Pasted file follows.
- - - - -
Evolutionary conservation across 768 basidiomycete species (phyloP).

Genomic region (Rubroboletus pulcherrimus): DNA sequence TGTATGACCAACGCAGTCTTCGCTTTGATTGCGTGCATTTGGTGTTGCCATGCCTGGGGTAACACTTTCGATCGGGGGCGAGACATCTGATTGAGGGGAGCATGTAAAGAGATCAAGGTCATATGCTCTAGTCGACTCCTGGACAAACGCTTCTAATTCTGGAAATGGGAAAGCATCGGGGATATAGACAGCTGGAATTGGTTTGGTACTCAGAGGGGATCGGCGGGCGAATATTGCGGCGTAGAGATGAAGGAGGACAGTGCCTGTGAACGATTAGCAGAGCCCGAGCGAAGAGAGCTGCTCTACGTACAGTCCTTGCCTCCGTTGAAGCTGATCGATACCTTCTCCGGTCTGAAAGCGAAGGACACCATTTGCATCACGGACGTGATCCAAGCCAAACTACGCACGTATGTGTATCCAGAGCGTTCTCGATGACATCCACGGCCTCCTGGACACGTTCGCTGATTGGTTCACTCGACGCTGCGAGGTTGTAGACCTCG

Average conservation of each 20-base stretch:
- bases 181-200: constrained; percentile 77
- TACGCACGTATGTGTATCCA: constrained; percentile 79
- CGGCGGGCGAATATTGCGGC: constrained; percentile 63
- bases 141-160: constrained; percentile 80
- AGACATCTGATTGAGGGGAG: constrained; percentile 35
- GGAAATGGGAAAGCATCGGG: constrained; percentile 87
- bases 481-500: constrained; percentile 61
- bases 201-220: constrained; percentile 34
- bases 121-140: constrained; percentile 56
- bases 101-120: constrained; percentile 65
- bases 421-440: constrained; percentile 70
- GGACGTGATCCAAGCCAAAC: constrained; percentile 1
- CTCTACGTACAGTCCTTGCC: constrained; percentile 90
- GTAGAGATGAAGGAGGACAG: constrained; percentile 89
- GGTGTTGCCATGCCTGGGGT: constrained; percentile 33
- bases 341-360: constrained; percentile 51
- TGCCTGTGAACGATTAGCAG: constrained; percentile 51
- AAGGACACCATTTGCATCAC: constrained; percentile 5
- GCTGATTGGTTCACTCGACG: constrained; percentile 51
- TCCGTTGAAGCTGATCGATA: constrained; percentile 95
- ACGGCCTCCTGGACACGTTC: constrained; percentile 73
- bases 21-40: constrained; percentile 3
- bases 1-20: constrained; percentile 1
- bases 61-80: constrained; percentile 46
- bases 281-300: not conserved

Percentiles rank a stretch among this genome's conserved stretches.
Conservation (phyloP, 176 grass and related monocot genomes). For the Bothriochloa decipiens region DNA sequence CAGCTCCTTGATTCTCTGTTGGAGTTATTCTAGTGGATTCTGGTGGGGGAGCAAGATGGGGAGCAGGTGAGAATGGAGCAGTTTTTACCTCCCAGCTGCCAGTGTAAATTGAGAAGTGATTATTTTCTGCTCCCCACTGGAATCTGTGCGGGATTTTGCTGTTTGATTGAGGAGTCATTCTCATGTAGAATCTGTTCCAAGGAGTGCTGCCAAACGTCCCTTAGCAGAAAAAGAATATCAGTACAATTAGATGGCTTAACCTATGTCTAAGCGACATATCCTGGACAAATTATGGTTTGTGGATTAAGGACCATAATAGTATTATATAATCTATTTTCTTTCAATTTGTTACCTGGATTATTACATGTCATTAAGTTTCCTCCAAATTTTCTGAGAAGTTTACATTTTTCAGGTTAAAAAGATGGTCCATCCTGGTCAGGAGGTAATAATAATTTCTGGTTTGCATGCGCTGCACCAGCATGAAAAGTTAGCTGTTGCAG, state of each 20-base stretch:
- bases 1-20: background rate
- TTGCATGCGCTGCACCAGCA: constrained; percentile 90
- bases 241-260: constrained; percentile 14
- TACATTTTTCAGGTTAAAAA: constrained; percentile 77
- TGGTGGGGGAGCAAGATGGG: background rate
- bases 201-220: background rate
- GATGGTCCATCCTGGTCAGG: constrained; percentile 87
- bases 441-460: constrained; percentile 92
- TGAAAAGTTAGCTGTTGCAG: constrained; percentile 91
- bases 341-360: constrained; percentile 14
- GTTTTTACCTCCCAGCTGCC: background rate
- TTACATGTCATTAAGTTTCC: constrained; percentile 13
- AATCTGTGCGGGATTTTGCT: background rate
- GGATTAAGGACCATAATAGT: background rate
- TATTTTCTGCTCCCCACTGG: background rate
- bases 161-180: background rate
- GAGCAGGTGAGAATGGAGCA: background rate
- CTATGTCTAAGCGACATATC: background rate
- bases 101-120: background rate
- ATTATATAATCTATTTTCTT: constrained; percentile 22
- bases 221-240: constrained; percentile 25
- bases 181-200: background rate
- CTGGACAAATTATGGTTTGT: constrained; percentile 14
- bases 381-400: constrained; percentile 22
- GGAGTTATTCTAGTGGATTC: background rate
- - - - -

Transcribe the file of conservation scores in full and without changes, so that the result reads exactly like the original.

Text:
Evolutionary conservation across 768 basidiomycete species (phyloP).

Genomic region (Rubroboletus pulcherrimus): DNA sequence TGTATGACCAACGCAGTCTTCGCTTTGATTGCGTGCATTTGGTGTTGCCATGCCTGGGGTAACACTTTCGATCGGGGGCGAGACATCTGATTGAGGGGAGCATGTAAAGAGATCAAGGTCATATGCTCTAGTCGACTCCTGGACAAACGCTTCTAATTCTGGAAATGGGAAAGCATCGGGGATATAGACAGCTGGAATTGGTTTGGTACTCAGAGGGGATCGGCGGGCGAATATTGCGGCGTAGAGATGAAGGAGGACAGTGCCTGTGAACGATTAGCAGAGCCCGAGCGAAGAGAGCTGCTCTACGTACAGTCCTTGCCTCCGTTGAAGCTGATCGATACCTTCTCCGGTCTGAAAGCGAAGGACACCATTTGCATCACGGACGTGATCCAAGCCAAACTACGCACGTATGTGTATCCAGAGCGTTCTCGATGACATCCACGGCCTCCTGGACACGTTCGCTGATTGGTTCACTCGACGCTGCGAGGTTGTAGACCTCG

Average conservation of each 20-base stretch:
- bases 181-200: constrained; percentile 77
- TACGCACGTATGTGTATCCA: constrained; percentile 79
- CGGCGGGCGAATATTGCGGC: constrained; percentile 63
- bases 141-160: constrained; percentile 80
- AGACATCTGATTGAGGGGAG: constrained; percentile 35
- GGAAATGGGAAAGCATCGGG: constrained; percentile 87
- bases 481-500: constrained; percentile 61
- bases 201-220: constrained; percentile 34
- bases 121-140: constrained; percentile 56
- bases 101-120: constrained; percentile 65
- bases 421-440: constrained; percentile 70
- GGACGTGATCCAAGCCAAAC: constrained; percentile 1
- CTCTACGTACAGTCCTTGCC: constrained; percentile 90
- GTAGAGATGAAGGAGGACAG: constrained; percentile 89
- GGTGTTGCCATGCCTGGGGT: constrained; percentile 33
- bases 341-360: constrained; percentile 51
- TGCCTGTGAACGATTAGCAG: constrained; percentile 51
- AAGGACACCATTTGCATCAC: constrained; percentile 5
- GCTGATTGGTTCACTCGACG: constrained; percentile 51
- TCCGTTGAAGCTGATCGATA: constrained; percentile 95
- ACGGCCTCCTGGACACGTTC: constrained; percentile 73
- bases 21-40: constrained; percentile 3
- bases 1-20: constrained; percentile 1
- bases 61-80: constrained; percentile 46
- bases 281-300: not conserved

Percentiles rank a stretch among this genome's conserved stretches.
Conservation (phyloP, 176 grass and related monocot genomes). For the Bothriochloa decipiens region DNA sequence CAGCTCCTTGATTCTCTGTTGGAGTTATTCTAGTGGATTCTGGTGGGGGAGCAAGATGGGGAGCAGGTGAGAATGGAGCAGTTTTTACCTCCCAGCTGCCAGTGTAAATTGAGAAGTGATTATTTTCTGCTCCCCACTGGAATCTGTGCGGGATTTTGCTGTTTGATTGAGGAGTCATTCTCATGTAGAATCTGTTCCAAGGAGTGCTGCCAAACGTCCCTTAGCAGAAAAAGAATATCAGTACAATTAGATGGCTTAACCTATGTCTAAGCGACATATCCTGGACAAATTATGGTTTGTGGATTAAGGACCATAATAGTATTATATAATCTATTTTCTTTCAATTTGTTACCTGGATTATTACATGTCATTAAGTTTCCTCCAAATTTTCTGAGAAGTTTACATTTTTCAGGTTAAAAAGATGGTCCATCCTGGTCAGGAGGTAATAATAATTTCTGGTTTGCATGCGCTGCACCAGCATGAAAAGTTAGCTGTTGCAG, state of each 20-base stretch:
- bases 1-20: background rate
- TTGCATGCGCTGCACCAGCA: constrained; percentile 90
- bases 241-260: constrained; percentile 14
- TACATTTTTCAGGTTAAAAA: constrained; percentile 77
- TGGTGGGGGAGCAAGATGGG: background rate
- bases 201-220: background rate
- GATGGTCCATCCTGGTCAGG: constrained; percentile 87
- bases 441-460: constrained; percentile 92
- TGAAAAGTTAGCTGTTGCAG: constrained; percentile 91
- bases 341-360: constrained; percentile 14
- GTTTTTACCTCCCAGCTGCC: background rate
- TTACATGTCATTAAGTTTCC: constrained; percentile 13
- AATCTGTGCGGGATTTTGCT: background rate
- GGATTAAGGACCATAATAGT: background rate
- TATTTTCTGCTCCCCACTGG: background rate
- bases 161-180: background rate
- GAGCAGGTGAGAATGGAGCA: background rate
- CTATGTCTAAGCGACATATC: background rate
- bases 101-120: background rate
- ATTATATAATCTATTTTCTT: constrained; percentile 22
- bases 221-240: constrained; percentile 25
- bases 181-200: background rate
- CTGGACAAATTATGGTTTGT: constrained; percentile 14
- bases 381-400: constrained; percentile 22
- GGAGTTATTCTAGTGGATTC: background rate